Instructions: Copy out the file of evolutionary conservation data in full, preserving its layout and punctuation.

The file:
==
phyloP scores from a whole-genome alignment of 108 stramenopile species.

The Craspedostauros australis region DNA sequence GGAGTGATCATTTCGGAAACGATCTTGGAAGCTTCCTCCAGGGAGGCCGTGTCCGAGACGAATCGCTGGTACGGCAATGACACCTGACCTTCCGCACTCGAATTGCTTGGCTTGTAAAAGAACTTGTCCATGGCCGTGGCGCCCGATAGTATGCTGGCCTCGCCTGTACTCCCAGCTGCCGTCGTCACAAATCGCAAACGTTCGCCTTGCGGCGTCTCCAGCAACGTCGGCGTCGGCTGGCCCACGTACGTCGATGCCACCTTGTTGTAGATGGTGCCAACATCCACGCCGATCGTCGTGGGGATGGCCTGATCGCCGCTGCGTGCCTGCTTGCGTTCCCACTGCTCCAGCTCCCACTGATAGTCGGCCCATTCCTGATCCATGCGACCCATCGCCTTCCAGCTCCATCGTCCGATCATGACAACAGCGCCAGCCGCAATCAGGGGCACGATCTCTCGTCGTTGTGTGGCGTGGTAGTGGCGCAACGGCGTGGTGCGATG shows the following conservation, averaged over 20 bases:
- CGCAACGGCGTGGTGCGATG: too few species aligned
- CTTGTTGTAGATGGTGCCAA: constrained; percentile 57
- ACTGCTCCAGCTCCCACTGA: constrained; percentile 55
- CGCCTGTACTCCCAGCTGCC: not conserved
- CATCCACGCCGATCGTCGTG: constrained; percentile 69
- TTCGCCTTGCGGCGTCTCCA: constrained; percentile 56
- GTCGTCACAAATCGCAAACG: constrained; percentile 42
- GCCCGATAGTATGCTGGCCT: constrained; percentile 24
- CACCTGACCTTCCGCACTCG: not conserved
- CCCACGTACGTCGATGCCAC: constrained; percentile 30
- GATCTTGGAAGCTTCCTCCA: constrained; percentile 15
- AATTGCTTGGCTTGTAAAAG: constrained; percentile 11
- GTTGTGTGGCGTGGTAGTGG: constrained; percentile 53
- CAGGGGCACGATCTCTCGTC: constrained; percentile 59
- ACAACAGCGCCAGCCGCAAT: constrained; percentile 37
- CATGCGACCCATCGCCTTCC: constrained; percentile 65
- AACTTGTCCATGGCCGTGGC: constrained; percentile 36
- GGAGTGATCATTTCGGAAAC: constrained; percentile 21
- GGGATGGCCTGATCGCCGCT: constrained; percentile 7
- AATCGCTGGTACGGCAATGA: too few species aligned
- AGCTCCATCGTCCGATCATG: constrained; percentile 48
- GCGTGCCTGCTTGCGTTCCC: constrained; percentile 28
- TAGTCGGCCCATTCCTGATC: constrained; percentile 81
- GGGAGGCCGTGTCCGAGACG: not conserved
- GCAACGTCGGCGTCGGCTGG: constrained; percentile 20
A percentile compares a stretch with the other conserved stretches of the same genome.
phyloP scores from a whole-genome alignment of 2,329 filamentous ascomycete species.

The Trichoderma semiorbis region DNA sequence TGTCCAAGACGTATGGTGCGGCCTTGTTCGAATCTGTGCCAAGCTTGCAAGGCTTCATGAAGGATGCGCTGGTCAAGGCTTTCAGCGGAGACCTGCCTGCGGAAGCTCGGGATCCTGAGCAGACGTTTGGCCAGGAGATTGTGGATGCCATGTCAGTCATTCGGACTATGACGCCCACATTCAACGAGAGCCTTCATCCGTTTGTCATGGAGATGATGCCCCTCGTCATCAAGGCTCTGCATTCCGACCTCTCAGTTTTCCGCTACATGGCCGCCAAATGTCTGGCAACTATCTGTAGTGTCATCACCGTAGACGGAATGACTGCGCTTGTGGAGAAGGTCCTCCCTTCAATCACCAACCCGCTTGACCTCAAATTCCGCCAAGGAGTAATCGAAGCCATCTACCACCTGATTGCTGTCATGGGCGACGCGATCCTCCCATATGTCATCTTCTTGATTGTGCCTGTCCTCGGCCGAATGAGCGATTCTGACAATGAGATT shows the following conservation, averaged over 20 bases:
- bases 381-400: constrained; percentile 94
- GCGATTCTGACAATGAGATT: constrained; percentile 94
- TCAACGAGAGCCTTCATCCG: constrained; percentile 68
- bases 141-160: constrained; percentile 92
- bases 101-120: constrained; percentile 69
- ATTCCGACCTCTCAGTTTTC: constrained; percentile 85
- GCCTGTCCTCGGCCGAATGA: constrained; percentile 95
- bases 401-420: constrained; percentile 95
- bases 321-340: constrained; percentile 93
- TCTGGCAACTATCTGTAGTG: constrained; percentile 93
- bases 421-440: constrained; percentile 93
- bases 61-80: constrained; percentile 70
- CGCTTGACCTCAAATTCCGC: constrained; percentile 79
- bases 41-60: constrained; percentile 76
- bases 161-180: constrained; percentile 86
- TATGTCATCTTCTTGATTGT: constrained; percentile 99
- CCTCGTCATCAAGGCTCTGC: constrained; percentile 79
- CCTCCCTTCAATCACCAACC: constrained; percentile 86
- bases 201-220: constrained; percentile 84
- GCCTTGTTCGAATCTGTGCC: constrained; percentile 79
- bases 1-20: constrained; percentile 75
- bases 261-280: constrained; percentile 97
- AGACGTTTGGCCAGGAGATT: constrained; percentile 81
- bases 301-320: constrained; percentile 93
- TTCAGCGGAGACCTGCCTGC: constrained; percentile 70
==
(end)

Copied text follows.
phyloP scores from a whole-genome alignment of 108 stramenopile species.

The Craspedostauros australis region DNA sequence GGAGTGATCATTTCGGAAACGATCTTGGAAGCTTCCTCCAGGGAGGCCGTGTCCGAGACGAATCGCTGGTACGGCAATGACACCTGACCTTCCGCACTCGAATTGCTTGGCTTGTAAAAGAACTTGTCCATGGCCGTGGCGCCCGATAGTATGCTGGCCTCGCCTGTACTCCCAGCTGCCGTCGTCACAAATCGCAAACGTTCGCCTTGCGGCGTCTCCAGCAACGTCGGCGTCGGCTGGCCCACGTACGTCGATGCCACCTTGTTGTAGATGGTGCCAACATCCACGCCGATCGTCGTGGGGATGGCCTGATCGCCGCTGCGTGCCTGCTTGCGTTCCCACTGCTCCAGCTCCCACTGATAGTCGGCCCATTCCTGATCCATGCGACCCATCGCCTTCCAGCTCCATCGTCCGATCATGACAACAGCGCCAGCCGCAATCAGGGGCACGATCTCTCGTCGTTGTGTGGCGTGGTAGTGGCGCAACGGCGTGGTGCGATG shows the following conservation, averaged over 20 bases:
- CGCAACGGCGTGGTGCGATG: too few species aligned
- CTTGTTGTAGATGGTGCCAA: constrained; percentile 57
- ACTGCTCCAGCTCCCACTGA: constrained; percentile 55
- CGCCTGTACTCCCAGCTGCC: not conserved
- CATCCACGCCGATCGTCGTG: constrained; percentile 69
- TTCGCCTTGCGGCGTCTCCA: constrained; percentile 56
- GTCGTCACAAATCGCAAACG: constrained; percentile 42
- GCCCGATAGTATGCTGGCCT: constrained; percentile 24
- CACCTGACCTTCCGCACTCG: not conserved
- CCCACGTACGTCGATGCCAC: constrained; percentile 30
- GATCTTGGAAGCTTCCTCCA: constrained; percentile 15
- AATTGCTTGGCTTGTAAAAG: constrained; percentile 11
- GTTGTGTGGCGTGGTAGTGG: constrained; percentile 53
- CAGGGGCACGATCTCTCGTC: constrained; percentile 59
- ACAACAGCGCCAGCCGCAAT: constrained; percentile 37
- CATGCGACCCATCGCCTTCC: constrained; percentile 65
- AACTTGTCCATGGCCGTGGC: constrained; percentile 36
- GGAGTGATCATTTCGGAAAC: constrained; percentile 21
- GGGATGGCCTGATCGCCGCT: constrained; percentile 7
- AATCGCTGGTACGGCAATGA: too few species aligned
- AGCTCCATCGTCCGATCATG: constrained; percentile 48
- GCGTGCCTGCTTGCGTTCCC: constrained; percentile 28
- TAGTCGGCCCATTCCTGATC: constrained; percentile 81
- GGGAGGCCGTGTCCGAGACG: not conserved
- GCAACGTCGGCGTCGGCTGG: constrained; percentile 20
A percentile compares a stretch with the other conserved stretches of the same genome.
phyloP scores from a whole-genome alignment of 2,329 filamentous ascomycete species.

The Trichoderma semiorbis region DNA sequence TGTCCAAGACGTATGGTGCGGCCTTGTTCGAATCTGTGCCAAGCTTGCAAGGCTTCATGAAGGATGCGCTGGTCAAGGCTTTCAGCGGAGACCTGCCTGCGGAAGCTCGGGATCCTGAGCAGACGTTTGGCCAGGAGATTGTGGATGCCATGTCAGTCATTCGGACTATGACGCCCACATTCAACGAGAGCCTTCATCCGTTTGTCATGGAGATGATGCCCCTCGTCATCAAGGCTCTGCATTCCGACCTCTCAGTTTTCCGCTACATGGCCGCCAAATGTCTGGCAACTATCTGTAGTGTCATCACCGTAGACGGAATGACTGCGCTTGTGGAGAAGGTCCTCCCTTCAATCACCAACCCGCTTGACCTCAAATTCCGCCAAGGAGTAATCGAAGCCATCTACCACCTGATTGCTGTCATGGGCGACGCGATCCTCCCATATGTCATCTTCTTGATTGTGCCTGTCCTCGGCCGAATGAGCGATTCTGACAATGAGATT shows the following conservation, averaged over 20 bases:
- bases 381-400: constrained; percentile 94
- GCGATTCTGACAATGAGATT: constrained; percentile 94
- TCAACGAGAGCCTTCATCCG: constrained; percentile 68
- bases 141-160: constrained; percentile 92
- bases 101-120: constrained; percentile 69
- ATTCCGACCTCTCAGTTTTC: constrained; percentile 85
- GCCTGTCCTCGGCCGAATGA: constrained; percentile 95
- bases 401-420: constrained; percentile 95
- bases 321-340: constrained; percentile 93
- TCTGGCAACTATCTGTAGTG: constrained; percentile 93
- bases 421-440: constrained; percentile 93
- bases 61-80: constrained; percentile 70
- CGCTTGACCTCAAATTCCGC: constrained; percentile 79
- bases 41-60: constrained; percentile 76
- bases 161-180: constrained; percentile 86
- TATGTCATCTTCTTGATTGT: constrained; percentile 99
- CCTCGTCATCAAGGCTCTGC: constrained; percentile 79
- CCTCCCTTCAATCACCAACC: constrained; percentile 86
- bases 201-220: constrained; percentile 84
- GCCTTGTTCGAATCTGTGCC: constrained; percentile 79
- bases 1-20: constrained; percentile 75
- bases 261-280: constrained; percentile 97
- AGACGTTTGGCCAGGAGATT: constrained; percentile 81
- bases 301-320: constrained; percentile 93
- TTCAGCGGAGACCTGCCTGC: constrained; percentile 70